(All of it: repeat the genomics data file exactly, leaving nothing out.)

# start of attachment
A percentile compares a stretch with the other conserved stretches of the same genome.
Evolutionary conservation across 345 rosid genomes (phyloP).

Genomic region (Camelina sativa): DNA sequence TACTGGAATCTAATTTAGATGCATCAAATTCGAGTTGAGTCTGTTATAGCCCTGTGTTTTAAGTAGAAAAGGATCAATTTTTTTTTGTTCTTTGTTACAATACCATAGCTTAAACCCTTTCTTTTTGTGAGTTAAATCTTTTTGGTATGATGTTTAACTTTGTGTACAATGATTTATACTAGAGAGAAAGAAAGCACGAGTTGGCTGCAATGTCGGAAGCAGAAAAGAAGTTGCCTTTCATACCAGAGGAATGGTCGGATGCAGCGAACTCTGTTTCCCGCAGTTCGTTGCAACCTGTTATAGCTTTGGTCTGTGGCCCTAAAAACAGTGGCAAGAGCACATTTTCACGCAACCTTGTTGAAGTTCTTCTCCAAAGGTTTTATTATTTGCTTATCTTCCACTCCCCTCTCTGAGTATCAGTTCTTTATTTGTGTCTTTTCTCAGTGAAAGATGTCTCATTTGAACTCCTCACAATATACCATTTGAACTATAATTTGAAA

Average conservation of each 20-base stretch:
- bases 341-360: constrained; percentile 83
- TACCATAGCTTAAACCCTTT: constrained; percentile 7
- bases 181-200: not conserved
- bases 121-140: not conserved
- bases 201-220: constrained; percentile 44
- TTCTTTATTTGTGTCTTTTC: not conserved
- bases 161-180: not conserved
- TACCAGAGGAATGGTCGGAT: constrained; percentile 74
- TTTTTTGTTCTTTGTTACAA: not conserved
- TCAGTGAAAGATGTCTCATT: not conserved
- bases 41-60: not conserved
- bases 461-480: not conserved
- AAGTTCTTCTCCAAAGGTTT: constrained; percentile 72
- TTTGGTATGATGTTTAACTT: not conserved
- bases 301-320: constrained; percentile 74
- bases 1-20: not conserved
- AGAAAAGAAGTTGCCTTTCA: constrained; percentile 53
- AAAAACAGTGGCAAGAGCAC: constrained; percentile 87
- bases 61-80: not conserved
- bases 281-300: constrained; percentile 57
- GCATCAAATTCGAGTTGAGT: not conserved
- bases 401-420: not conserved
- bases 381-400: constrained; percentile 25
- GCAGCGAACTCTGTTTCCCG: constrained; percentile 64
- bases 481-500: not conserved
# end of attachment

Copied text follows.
A percentile compares a stretch with the other conserved stretches of the same genome.
Evolutionary conservation across 345 rosid genomes (phyloP).

Genomic region (Camelina sativa): DNA sequence TACTGGAATCTAATTTAGATGCATCAAATTCGAGTTGAGTCTGTTATAGCCCTGTGTTTTAAGTAGAAAAGGATCAATTTTTTTTTGTTCTTTGTTACAATACCATAGCTTAAACCCTTTCTTTTTGTGAGTTAAATCTTTTTGGTATGATGTTTAACTTTGTGTACAATGATTTATACTAGAGAGAAAGAAAGCACGAGTTGGCTGCAATGTCGGAAGCAGAAAAGAAGTTGCCTTTCATACCAGAGGAATGGTCGGATGCAGCGAACTCTGTTTCCCGCAGTTCGTTGCAACCTGTTATAGCTTTGGTCTGTGGCCCTAAAAACAGTGGCAAGAGCACATTTTCACGCAACCTTGTTGAAGTTCTTCTCCAAAGGTTTTATTATTTGCTTATCTTCCACTCCCCTCTCTGAGTATCAGTTCTTTATTTGTGTCTTTTCTCAGTGAAAGATGTCTCATTTGAACTCCTCACAATATACCATTTGAACTATAATTTGAAA

Average conservation of each 20-base stretch:
- bases 341-360: constrained; percentile 83
- TACCATAGCTTAAACCCTTT: constrained; percentile 7
- bases 181-200: not conserved
- bases 121-140: not conserved
- bases 201-220: constrained; percentile 44
- TTCTTTATTTGTGTCTTTTC: not conserved
- bases 161-180: not conserved
- TACCAGAGGAATGGTCGGAT: constrained; percentile 74
- TTTTTTGTTCTTTGTTACAA: not conserved
- TCAGTGAAAGATGTCTCATT: not conserved
- bases 41-60: not conserved
- bases 461-480: not conserved
- AAGTTCTTCTCCAAAGGTTT: constrained; percentile 72
- TTTGGTATGATGTTTAACTT: not conserved
- bases 301-320: constrained; percentile 74
- bases 1-20: not conserved
- AGAAAAGAAGTTGCCTTTCA: constrained; percentile 53
- AAAAACAGTGGCAAGAGCAC: constrained; percentile 87
- bases 61-80: not conserved
- bases 281-300: constrained; percentile 57
- GCATCAAATTCGAGTTGAGT: not conserved
- bases 401-420: not conserved
- bases 381-400: constrained; percentile 25
- GCAGCGAACTCTGTTTCCCG: constrained; percentile 64
- bases 481-500: not conserved